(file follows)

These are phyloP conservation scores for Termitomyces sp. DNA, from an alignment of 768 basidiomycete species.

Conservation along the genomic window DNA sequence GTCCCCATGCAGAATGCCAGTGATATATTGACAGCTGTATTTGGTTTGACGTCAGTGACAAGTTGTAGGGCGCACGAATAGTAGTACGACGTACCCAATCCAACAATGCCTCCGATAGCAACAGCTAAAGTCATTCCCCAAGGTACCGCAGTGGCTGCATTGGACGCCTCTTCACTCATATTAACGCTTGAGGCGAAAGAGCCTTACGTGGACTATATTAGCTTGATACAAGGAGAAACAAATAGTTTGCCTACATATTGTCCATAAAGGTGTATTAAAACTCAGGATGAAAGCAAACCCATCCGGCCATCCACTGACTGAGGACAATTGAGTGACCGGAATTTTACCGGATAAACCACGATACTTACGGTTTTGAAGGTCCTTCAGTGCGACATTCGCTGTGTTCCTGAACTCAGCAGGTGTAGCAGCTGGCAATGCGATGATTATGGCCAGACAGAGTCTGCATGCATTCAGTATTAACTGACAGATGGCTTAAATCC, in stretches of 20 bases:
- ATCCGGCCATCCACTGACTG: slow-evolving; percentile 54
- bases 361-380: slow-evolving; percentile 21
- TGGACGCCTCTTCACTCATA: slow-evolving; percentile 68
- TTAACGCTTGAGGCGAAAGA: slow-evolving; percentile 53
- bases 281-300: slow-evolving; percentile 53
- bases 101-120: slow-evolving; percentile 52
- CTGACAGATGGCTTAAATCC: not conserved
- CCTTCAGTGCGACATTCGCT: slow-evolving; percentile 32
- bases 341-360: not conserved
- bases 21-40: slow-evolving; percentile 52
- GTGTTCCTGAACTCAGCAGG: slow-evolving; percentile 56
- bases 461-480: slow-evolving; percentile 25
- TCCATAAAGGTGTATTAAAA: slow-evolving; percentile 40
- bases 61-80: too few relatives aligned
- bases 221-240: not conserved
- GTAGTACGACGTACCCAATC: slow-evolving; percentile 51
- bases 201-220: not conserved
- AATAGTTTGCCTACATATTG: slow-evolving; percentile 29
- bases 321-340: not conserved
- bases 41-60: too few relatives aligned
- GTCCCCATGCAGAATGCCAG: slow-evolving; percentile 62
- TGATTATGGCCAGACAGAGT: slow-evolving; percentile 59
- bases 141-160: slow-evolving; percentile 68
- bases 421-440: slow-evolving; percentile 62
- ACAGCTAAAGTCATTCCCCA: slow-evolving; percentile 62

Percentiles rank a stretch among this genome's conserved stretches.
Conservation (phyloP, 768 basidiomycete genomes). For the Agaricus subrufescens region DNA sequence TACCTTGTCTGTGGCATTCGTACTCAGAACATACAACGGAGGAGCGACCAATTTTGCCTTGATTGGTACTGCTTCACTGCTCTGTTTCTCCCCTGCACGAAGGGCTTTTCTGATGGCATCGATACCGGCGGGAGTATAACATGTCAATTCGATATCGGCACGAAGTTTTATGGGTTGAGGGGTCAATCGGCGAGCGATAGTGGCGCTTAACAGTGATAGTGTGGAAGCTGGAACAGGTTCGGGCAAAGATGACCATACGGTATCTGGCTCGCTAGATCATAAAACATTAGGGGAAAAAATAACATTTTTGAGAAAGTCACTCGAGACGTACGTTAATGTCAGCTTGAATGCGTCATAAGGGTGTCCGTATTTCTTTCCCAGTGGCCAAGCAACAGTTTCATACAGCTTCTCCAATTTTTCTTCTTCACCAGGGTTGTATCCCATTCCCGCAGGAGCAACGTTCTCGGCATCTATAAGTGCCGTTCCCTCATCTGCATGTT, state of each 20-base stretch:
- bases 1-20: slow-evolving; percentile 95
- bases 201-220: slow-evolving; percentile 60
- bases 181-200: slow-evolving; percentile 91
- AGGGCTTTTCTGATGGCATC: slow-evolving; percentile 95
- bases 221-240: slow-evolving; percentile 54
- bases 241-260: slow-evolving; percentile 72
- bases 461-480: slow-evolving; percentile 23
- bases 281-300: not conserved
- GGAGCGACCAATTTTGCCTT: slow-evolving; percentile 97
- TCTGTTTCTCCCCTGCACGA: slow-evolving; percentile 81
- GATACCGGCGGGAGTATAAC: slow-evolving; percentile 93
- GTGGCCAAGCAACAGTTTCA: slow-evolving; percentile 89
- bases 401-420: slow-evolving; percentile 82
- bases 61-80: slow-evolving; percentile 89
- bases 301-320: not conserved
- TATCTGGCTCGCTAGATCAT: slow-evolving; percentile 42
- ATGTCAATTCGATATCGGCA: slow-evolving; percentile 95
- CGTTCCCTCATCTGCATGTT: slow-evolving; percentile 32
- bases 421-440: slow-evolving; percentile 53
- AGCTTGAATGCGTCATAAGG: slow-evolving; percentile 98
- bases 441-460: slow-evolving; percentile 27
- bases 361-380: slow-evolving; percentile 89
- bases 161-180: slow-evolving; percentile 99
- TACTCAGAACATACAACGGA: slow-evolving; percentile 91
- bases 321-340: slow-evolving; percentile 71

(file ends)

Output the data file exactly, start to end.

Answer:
These are phyloP conservation scores for Termitomyces sp. DNA, from an alignment of 768 basidiomycete species.

Conservation along the genomic window DNA sequence GTCCCCATGCAGAATGCCAGTGATATATTGACAGCTGTATTTGGTTTGACGTCAGTGACAAGTTGTAGGGCGCACGAATAGTAGTACGACGTACCCAATCCAACAATGCCTCCGATAGCAACAGCTAAAGTCATTCCCCAAGGTACCGCAGTGGCTGCATTGGACGCCTCTTCACTCATATTAACGCTTGAGGCGAAAGAGCCTTACGTGGACTATATTAGCTTGATACAAGGAGAAACAAATAGTTTGCCTACATATTGTCCATAAAGGTGTATTAAAACTCAGGATGAAAGCAAACCCATCCGGCCATCCACTGACTGAGGACAATTGAGTGACCGGAATTTTACCGGATAAACCACGATACTTACGGTTTTGAAGGTCCTTCAGTGCGACATTCGCTGTGTTCCTGAACTCAGCAGGTGTAGCAGCTGGCAATGCGATGATTATGGCCAGACAGAGTCTGCATGCATTCAGTATTAACTGACAGATGGCTTAAATCC, in stretches of 20 bases:
- ATCCGGCCATCCACTGACTG: slow-evolving; percentile 54
- bases 361-380: slow-evolving; percentile 21
- TGGACGCCTCTTCACTCATA: slow-evolving; percentile 68
- TTAACGCTTGAGGCGAAAGA: slow-evolving; percentile 53
- bases 281-300: slow-evolving; percentile 53
- bases 101-120: slow-evolving; percentile 52
- CTGACAGATGGCTTAAATCC: not conserved
- CCTTCAGTGCGACATTCGCT: slow-evolving; percentile 32
- bases 341-360: not conserved
- bases 21-40: slow-evolving; percentile 52
- GTGTTCCTGAACTCAGCAGG: slow-evolving; percentile 56
- bases 461-480: slow-evolving; percentile 25
- TCCATAAAGGTGTATTAAAA: slow-evolving; percentile 40
- bases 61-80: too few relatives aligned
- bases 221-240: not conserved
- GTAGTACGACGTACCCAATC: slow-evolving; percentile 51
- bases 201-220: not conserved
- AATAGTTTGCCTACATATTG: slow-evolving; percentile 29
- bases 321-340: not conserved
- bases 41-60: too few relatives aligned
- GTCCCCATGCAGAATGCCAG: slow-evolving; percentile 62
- TGATTATGGCCAGACAGAGT: slow-evolving; percentile 59
- bases 141-160: slow-evolving; percentile 68
- bases 421-440: slow-evolving; percentile 62
- ACAGCTAAAGTCATTCCCCA: slow-evolving; percentile 62

Percentiles rank a stretch among this genome's conserved stretches.
Conservation (phyloP, 768 basidiomycete genomes). For the Agaricus subrufescens region DNA sequence TACCTTGTCTGTGGCATTCGTACTCAGAACATACAACGGAGGAGCGACCAATTTTGCCTTGATTGGTACTGCTTCACTGCTCTGTTTCTCCCCTGCACGAAGGGCTTTTCTGATGGCATCGATACCGGCGGGAGTATAACATGTCAATTCGATATCGGCACGAAGTTTTATGGGTTGAGGGGTCAATCGGCGAGCGATAGTGGCGCTTAACAGTGATAGTGTGGAAGCTGGAACAGGTTCGGGCAAAGATGACCATACGGTATCTGGCTCGCTAGATCATAAAACATTAGGGGAAAAAATAACATTTTTGAGAAAGTCACTCGAGACGTACGTTAATGTCAGCTTGAATGCGTCATAAGGGTGTCCGTATTTCTTTCCCAGTGGCCAAGCAACAGTTTCATACAGCTTCTCCAATTTTTCTTCTTCACCAGGGTTGTATCCCATTCCCGCAGGAGCAACGTTCTCGGCATCTATAAGTGCCGTTCCCTCATCTGCATGTT, state of each 20-base stretch:
- bases 1-20: slow-evolving; percentile 95
- bases 201-220: slow-evolving; percentile 60
- bases 181-200: slow-evolving; percentile 91
- AGGGCTTTTCTGATGGCATC: slow-evolving; percentile 95
- bases 221-240: slow-evolving; percentile 54
- bases 241-260: slow-evolving; percentile 72
- bases 461-480: slow-evolving; percentile 23
- bases 281-300: not conserved
- GGAGCGACCAATTTTGCCTT: slow-evolving; percentile 97
- TCTGTTTCTCCCCTGCACGA: slow-evolving; percentile 81
- GATACCGGCGGGAGTATAAC: slow-evolving; percentile 93
- GTGGCCAAGCAACAGTTTCA: slow-evolving; percentile 89
- bases 401-420: slow-evolving; percentile 82
- bases 61-80: slow-evolving; percentile 89
- bases 301-320: not conserved
- TATCTGGCTCGCTAGATCAT: slow-evolving; percentile 42
- ATGTCAATTCGATATCGGCA: slow-evolving; percentile 95
- CGTTCCCTCATCTGCATGTT: slow-evolving; percentile 32
- bases 421-440: slow-evolving; percentile 53
- AGCTTGAATGCGTCATAAGG: slow-evolving; percentile 98
- bases 441-460: slow-evolving; percentile 27
- bases 361-380: slow-evolving; percentile 89
- bases 161-180: slow-evolving; percentile 99
- TACTCAGAACATACAACGGA: slow-evolving; percentile 91
- bases 321-340: slow-evolving; percentile 71